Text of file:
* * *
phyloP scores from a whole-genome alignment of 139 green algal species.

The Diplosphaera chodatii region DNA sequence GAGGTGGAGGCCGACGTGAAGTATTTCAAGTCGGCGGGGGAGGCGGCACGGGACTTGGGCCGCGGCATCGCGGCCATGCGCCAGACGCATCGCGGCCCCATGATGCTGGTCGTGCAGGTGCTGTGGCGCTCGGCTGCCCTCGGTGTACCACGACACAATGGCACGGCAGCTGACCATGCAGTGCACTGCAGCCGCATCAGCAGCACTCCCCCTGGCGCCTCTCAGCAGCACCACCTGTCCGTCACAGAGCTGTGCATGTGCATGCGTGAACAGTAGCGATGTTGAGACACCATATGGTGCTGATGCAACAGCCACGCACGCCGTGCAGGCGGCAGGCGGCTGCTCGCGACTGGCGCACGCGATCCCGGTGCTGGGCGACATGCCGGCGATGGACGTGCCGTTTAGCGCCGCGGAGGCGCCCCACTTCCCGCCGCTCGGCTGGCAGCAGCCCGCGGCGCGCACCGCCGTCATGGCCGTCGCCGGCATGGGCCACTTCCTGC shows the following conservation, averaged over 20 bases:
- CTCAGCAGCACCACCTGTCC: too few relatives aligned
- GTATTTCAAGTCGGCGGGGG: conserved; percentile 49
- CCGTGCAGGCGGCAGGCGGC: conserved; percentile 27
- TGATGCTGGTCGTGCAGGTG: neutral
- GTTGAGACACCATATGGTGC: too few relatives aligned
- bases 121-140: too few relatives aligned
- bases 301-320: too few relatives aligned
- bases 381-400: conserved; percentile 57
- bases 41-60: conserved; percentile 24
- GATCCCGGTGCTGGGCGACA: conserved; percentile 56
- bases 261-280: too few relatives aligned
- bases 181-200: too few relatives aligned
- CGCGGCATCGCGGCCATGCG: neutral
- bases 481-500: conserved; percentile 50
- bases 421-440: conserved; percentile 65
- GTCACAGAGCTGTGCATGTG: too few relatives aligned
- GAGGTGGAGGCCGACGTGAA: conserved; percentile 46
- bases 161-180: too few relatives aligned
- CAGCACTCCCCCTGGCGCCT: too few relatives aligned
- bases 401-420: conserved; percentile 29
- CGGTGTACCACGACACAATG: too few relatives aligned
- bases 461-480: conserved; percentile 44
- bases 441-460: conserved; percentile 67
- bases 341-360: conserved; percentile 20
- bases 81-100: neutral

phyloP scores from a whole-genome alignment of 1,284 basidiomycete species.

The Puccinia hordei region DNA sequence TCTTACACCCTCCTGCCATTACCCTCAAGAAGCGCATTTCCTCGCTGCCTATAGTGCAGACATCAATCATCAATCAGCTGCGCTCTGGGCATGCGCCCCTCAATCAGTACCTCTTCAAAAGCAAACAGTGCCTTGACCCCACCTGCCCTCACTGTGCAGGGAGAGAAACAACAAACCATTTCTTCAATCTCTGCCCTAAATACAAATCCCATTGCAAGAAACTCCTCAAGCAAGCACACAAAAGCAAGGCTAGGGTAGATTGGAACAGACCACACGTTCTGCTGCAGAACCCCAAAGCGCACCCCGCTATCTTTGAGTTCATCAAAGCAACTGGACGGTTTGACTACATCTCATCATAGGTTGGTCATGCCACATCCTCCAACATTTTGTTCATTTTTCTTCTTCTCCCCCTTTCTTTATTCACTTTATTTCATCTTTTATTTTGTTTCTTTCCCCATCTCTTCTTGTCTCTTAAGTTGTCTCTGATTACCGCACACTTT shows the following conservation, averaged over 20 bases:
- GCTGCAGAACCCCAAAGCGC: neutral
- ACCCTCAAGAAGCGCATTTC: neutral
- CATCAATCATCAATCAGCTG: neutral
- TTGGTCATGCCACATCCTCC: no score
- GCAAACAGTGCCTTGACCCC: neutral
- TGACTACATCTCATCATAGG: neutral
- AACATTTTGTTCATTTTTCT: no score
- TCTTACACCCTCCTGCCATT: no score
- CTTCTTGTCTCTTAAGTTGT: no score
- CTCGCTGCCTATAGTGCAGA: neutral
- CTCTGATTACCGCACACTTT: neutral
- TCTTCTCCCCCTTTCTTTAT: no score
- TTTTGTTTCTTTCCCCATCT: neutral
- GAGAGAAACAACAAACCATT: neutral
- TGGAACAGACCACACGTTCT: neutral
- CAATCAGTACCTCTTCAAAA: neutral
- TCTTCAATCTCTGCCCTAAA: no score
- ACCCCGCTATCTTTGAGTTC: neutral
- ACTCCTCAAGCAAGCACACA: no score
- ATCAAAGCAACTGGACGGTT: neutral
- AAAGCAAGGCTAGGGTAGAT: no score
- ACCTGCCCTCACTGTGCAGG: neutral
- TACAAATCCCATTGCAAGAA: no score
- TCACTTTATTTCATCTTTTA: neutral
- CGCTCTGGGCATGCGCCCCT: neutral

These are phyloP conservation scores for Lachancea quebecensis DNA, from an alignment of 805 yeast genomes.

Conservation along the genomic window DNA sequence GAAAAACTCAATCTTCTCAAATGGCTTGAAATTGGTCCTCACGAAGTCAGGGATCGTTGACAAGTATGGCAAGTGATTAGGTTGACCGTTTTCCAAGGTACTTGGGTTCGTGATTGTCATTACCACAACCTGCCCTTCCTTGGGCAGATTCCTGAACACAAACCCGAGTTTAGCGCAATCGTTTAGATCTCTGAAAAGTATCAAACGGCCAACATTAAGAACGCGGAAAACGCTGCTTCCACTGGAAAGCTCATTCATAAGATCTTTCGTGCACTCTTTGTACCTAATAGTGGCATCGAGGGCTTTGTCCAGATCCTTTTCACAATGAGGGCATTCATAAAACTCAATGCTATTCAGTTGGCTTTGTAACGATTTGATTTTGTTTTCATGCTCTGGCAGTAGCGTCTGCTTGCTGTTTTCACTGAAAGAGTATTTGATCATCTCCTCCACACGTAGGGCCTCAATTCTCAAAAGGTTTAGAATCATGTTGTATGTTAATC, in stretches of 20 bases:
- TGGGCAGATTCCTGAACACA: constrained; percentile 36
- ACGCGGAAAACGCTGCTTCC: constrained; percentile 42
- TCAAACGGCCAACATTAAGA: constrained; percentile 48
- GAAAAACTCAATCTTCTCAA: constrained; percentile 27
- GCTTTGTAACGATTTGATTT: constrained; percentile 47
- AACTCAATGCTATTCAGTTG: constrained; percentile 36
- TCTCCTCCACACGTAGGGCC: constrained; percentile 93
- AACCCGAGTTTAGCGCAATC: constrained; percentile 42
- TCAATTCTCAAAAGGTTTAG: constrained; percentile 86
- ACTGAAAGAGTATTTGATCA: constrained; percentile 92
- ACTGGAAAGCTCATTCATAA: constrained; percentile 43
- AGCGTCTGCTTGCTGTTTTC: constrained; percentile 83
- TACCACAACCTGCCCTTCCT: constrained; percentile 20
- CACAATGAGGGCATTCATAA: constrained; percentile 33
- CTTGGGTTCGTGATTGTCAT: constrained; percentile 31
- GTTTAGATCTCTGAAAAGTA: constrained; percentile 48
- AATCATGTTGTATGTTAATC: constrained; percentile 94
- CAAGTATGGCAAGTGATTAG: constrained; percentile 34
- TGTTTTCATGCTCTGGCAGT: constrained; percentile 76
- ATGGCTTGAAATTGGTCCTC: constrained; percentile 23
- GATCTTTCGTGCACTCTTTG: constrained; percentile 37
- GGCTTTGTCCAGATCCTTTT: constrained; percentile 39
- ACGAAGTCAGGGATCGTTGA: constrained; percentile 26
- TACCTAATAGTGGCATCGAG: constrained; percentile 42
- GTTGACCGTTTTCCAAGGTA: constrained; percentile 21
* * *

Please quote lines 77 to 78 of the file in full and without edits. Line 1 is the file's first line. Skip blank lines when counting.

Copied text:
- GATCTTTCGTGCACTCTTTG: constrained; percentile 37
- GGCTTTGTCCAGATCCTTTT: constrained; percentile 39